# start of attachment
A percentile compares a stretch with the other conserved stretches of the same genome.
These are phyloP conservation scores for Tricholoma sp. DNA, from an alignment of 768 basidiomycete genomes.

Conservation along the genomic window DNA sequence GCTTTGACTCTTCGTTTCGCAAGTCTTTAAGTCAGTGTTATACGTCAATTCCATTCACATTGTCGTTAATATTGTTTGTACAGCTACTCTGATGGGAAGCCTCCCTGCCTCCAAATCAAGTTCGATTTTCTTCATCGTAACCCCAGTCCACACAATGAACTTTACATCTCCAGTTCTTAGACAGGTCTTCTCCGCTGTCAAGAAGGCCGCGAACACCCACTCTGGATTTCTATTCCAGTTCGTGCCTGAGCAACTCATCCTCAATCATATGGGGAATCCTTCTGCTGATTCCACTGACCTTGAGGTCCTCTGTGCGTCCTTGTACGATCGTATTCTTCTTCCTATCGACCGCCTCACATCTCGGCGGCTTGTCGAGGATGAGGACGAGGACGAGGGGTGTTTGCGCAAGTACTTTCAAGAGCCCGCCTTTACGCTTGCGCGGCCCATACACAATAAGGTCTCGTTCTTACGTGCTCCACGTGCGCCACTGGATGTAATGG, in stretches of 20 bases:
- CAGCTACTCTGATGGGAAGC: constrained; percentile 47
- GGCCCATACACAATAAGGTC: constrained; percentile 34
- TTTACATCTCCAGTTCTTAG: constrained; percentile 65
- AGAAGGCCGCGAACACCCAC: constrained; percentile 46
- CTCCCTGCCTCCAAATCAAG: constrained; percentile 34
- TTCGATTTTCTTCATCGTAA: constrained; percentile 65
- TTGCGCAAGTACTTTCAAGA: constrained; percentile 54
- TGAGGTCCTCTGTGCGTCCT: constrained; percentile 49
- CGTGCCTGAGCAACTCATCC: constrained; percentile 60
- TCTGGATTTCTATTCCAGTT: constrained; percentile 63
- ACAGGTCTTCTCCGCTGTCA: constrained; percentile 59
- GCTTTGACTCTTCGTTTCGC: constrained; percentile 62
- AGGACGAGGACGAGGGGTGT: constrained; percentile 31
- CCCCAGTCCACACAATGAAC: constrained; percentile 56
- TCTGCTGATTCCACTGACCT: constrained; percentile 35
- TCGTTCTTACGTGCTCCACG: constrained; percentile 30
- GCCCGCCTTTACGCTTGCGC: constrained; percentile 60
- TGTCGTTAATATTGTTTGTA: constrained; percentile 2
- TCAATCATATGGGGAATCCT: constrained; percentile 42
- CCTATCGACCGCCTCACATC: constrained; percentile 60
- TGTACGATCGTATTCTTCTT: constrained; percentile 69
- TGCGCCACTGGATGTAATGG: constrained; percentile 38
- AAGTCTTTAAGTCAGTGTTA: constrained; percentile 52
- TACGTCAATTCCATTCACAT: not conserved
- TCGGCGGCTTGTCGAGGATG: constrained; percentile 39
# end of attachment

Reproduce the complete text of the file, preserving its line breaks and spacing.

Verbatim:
A percentile compares a stretch with the other conserved stretches of the same genome.
These are phyloP conservation scores for Tricholoma sp. DNA, from an alignment of 768 basidiomycete genomes.

Conservation along the genomic window DNA sequence GCTTTGACTCTTCGTTTCGCAAGTCTTTAAGTCAGTGTTATACGTCAATTCCATTCACATTGTCGTTAATATTGTTTGTACAGCTACTCTGATGGGAAGCCTCCCTGCCTCCAAATCAAGTTCGATTTTCTTCATCGTAACCCCAGTCCACACAATGAACTTTACATCTCCAGTTCTTAGACAGGTCTTCTCCGCTGTCAAGAAGGCCGCGAACACCCACTCTGGATTTCTATTCCAGTTCGTGCCTGAGCAACTCATCCTCAATCATATGGGGAATCCTTCTGCTGATTCCACTGACCTTGAGGTCCTCTGTGCGTCCTTGTACGATCGTATTCTTCTTCCTATCGACCGCCTCACATCTCGGCGGCTTGTCGAGGATGAGGACGAGGACGAGGGGTGTTTGCGCAAGTACTTTCAAGAGCCCGCCTTTACGCTTGCGCGGCCCATACACAATAAGGTCTCGTTCTTACGTGCTCCACGTGCGCCACTGGATGTAATGG, in stretches of 20 bases:
- CAGCTACTCTGATGGGAAGC: constrained; percentile 47
- GGCCCATACACAATAAGGTC: constrained; percentile 34
- TTTACATCTCCAGTTCTTAG: constrained; percentile 65
- AGAAGGCCGCGAACACCCAC: constrained; percentile 46
- CTCCCTGCCTCCAAATCAAG: constrained; percentile 34
- TTCGATTTTCTTCATCGTAA: constrained; percentile 65
- TTGCGCAAGTACTTTCAAGA: constrained; percentile 54
- TGAGGTCCTCTGTGCGTCCT: constrained; percentile 49
- CGTGCCTGAGCAACTCATCC: constrained; percentile 60
- TCTGGATTTCTATTCCAGTT: constrained; percentile 63
- ACAGGTCTTCTCCGCTGTCA: constrained; percentile 59
- GCTTTGACTCTTCGTTTCGC: constrained; percentile 62
- AGGACGAGGACGAGGGGTGT: constrained; percentile 31
- CCCCAGTCCACACAATGAAC: constrained; percentile 56
- TCTGCTGATTCCACTGACCT: constrained; percentile 35
- TCGTTCTTACGTGCTCCACG: constrained; percentile 30
- GCCCGCCTTTACGCTTGCGC: constrained; percentile 60
- TGTCGTTAATATTGTTTGTA: constrained; percentile 2
- TCAATCATATGGGGAATCCT: constrained; percentile 42
- CCTATCGACCGCCTCACATC: constrained; percentile 60
- TGTACGATCGTATTCTTCTT: constrained; percentile 69
- TGCGCCACTGGATGTAATGG: constrained; percentile 38
- AAGTCTTTAAGTCAGTGTTA: constrained; percentile 52
- TACGTCAATTCCATTCACAT: not conserved
- TCGGCGGCTTGTCGAGGATG: constrained; percentile 39